[Thesis]. Manchester, UK: The University of Manchester; 2014.
AbstractFramed within theoretical discussions on both New Public Management (NPM)
theory and New Social Movement (NSM) theory, this thesis explores increasing religiosity
in education delivery in secular Turkey. Particularly, it investigates the ways in
which two Islamic religious groups, the Gulen Movement (GM) and the Iskenderpasa Cemaati
(IC), engage with education as a result of neoliberalization in both the public sphere
and public administration. Islam, and especially the Islamic Social Movements (ISMs),
play an important role in politics and in the socio-economic spheres; therefore, it
is necessary to consider their growing role in the delivery of public services such
as education not only in Muslim countries, but also in secular societies. Since education
is defined as a public service which has a significant role in the creation of social
capital (Putnam, 1993), these movements increased their interest in education systems
in order to make their own voice heard during the process of education delivery,
or in other words, the creation of social capital. This research combines three different
research methods: 1) documentary analysis of official papers from the public administration
reforms, government archives, the GM and IC’s own reports and web pages, the Organisation
for Economic Co-operation and Development (OECD) and World Bank reports on the Turkish
education system; 2) in-depth interviews conducted with parents, teachers and alumni
of GM an IC schools; 3) focus group analysis conducted with graduates from the IC
and the GM schools. The data collected from the documents and field research suggest
that in Turkey, NPM, which was applied to privatized public services and the deregulated
public sphere, has created opportunity spaces for Muslims and ISMs to move upward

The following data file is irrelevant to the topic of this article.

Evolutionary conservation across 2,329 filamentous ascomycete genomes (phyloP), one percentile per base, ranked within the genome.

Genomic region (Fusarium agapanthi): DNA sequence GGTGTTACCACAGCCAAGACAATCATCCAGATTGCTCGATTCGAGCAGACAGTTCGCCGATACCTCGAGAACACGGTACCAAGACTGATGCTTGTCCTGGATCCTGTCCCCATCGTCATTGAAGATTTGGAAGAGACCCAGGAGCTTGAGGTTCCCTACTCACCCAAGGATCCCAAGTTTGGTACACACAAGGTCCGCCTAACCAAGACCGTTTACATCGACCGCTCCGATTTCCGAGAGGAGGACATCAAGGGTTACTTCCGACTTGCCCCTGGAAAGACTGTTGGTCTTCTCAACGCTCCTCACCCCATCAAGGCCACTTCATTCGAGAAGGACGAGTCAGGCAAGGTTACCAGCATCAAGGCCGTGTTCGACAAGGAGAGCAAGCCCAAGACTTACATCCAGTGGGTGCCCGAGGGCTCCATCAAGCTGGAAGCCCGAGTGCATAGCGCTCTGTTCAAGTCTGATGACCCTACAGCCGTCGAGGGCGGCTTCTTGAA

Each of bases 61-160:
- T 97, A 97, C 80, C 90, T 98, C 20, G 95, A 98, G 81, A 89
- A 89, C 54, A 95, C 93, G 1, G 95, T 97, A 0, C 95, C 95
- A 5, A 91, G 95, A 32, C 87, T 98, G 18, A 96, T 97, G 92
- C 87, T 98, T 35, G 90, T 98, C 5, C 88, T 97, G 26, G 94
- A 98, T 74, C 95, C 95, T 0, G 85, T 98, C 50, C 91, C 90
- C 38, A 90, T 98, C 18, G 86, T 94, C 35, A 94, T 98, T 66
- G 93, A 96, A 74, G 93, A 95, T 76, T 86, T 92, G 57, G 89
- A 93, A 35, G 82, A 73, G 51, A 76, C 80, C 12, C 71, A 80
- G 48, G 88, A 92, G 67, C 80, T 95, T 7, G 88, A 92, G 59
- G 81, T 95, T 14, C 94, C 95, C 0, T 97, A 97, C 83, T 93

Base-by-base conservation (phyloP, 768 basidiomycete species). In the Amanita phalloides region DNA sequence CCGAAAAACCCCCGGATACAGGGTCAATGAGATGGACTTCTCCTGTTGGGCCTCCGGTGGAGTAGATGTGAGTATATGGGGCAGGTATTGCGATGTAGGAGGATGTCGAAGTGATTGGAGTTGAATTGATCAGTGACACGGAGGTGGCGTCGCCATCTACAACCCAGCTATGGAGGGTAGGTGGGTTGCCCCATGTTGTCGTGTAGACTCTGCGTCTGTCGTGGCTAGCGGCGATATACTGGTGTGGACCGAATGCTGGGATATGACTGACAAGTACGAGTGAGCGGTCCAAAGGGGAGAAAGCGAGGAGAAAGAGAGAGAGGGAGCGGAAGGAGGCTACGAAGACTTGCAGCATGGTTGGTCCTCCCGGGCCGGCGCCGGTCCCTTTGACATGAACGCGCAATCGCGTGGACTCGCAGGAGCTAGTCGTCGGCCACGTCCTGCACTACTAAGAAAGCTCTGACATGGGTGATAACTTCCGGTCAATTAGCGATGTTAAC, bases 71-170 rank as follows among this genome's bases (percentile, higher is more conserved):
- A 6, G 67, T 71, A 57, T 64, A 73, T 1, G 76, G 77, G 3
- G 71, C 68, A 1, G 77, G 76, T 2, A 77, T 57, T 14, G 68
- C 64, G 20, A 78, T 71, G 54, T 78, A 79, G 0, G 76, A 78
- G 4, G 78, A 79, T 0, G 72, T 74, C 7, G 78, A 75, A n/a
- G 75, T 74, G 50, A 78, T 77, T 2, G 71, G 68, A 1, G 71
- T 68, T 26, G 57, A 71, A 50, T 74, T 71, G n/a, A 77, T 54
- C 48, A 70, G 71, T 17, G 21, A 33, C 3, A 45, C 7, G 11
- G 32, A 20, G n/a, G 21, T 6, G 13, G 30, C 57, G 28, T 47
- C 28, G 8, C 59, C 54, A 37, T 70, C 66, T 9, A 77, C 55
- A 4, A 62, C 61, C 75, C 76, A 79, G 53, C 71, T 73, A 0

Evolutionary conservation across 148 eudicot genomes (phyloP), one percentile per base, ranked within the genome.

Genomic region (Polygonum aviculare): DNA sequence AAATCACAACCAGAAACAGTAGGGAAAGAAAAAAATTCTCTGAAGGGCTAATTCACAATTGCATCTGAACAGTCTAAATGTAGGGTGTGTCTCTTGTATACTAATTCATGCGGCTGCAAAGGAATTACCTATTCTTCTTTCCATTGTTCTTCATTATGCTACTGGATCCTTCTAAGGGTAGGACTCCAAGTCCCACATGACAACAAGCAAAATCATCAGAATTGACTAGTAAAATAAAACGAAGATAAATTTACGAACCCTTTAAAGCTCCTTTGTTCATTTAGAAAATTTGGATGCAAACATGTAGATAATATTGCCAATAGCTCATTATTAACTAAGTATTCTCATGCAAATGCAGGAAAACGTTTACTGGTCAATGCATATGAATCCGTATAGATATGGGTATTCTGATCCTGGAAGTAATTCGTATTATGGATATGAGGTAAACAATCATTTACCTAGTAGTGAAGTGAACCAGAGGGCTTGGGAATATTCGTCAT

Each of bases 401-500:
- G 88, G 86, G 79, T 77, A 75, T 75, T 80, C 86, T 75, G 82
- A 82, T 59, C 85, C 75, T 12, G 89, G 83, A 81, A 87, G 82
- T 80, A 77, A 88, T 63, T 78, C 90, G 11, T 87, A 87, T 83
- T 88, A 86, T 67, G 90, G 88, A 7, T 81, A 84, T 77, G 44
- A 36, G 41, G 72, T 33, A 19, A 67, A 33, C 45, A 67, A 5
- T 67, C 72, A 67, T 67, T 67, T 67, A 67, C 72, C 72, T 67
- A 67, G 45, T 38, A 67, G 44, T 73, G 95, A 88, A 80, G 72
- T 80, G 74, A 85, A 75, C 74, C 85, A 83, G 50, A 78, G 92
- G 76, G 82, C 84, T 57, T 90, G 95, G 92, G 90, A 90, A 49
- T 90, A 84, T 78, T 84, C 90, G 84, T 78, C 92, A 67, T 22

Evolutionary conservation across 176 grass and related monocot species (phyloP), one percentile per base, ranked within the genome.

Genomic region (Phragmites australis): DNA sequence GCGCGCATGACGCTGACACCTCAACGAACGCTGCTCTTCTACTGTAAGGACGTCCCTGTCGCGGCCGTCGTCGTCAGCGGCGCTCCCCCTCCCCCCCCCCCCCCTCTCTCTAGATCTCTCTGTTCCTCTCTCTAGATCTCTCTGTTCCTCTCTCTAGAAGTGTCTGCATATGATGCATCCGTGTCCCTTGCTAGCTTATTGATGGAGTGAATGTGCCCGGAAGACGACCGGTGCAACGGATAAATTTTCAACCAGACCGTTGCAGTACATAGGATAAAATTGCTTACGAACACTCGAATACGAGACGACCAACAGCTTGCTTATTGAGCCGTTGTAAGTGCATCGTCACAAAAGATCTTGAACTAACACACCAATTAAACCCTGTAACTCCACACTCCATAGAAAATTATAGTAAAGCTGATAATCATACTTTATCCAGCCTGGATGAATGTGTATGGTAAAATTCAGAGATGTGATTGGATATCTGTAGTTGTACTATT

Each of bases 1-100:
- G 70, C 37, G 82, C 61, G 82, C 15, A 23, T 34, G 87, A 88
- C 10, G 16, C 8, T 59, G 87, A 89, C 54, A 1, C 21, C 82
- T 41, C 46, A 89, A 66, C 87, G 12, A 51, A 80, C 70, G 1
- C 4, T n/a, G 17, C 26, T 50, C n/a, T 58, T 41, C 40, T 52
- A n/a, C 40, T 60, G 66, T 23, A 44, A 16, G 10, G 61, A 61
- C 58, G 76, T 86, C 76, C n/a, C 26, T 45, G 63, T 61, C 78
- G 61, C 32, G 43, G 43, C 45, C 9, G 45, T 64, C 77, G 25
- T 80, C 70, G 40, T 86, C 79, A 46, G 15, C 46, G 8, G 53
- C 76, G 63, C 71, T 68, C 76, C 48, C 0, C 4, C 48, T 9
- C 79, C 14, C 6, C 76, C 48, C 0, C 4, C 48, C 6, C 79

in the social stratification ladder. The result is the emergence of an ISM controlled
education service. The GM and the IC are the best examples of this process.The researcher
used the GM and the IC as examples of a collective case study. Although both the GM
and the IC have emerged in a similar socio-political and economic environment, in
which there is an increasing trend of Islamisation in the social structure and neoliberalization
in the economy and politics, these movements responded differently to the same changes.
The GM has managed to integrate into the new conditions and produced a similar discourse
to NPM. Therefore, rather than establishing an Islamic order, the GM focused on political,
social and economic wealth by opening education institutions. However, by demonstrating
a traditional form of Islam, the IC shows the other face of religious groups in Turkey.
For this reason, the researcher refers to the GM as a ‘movement’ and the IC as a ‘cemaat’.
Additionally, by being visible in the public sphere and producing a neoliberal discourse,
which is parallel with NPM doctrines, the GM managed to develop educational governance
that increases secular and pious families’ voices in the education system. This research
provides an analysis of a new approach in public administration related to education,
one that distances itself from the traditional, prescriptive structures, and instead
engages in flexible and participative relationships. Finally, the findings of this
research will provide a greater understanding of states where there are tensions between
modernisation and democratisation, and demands for ‘traditional values’.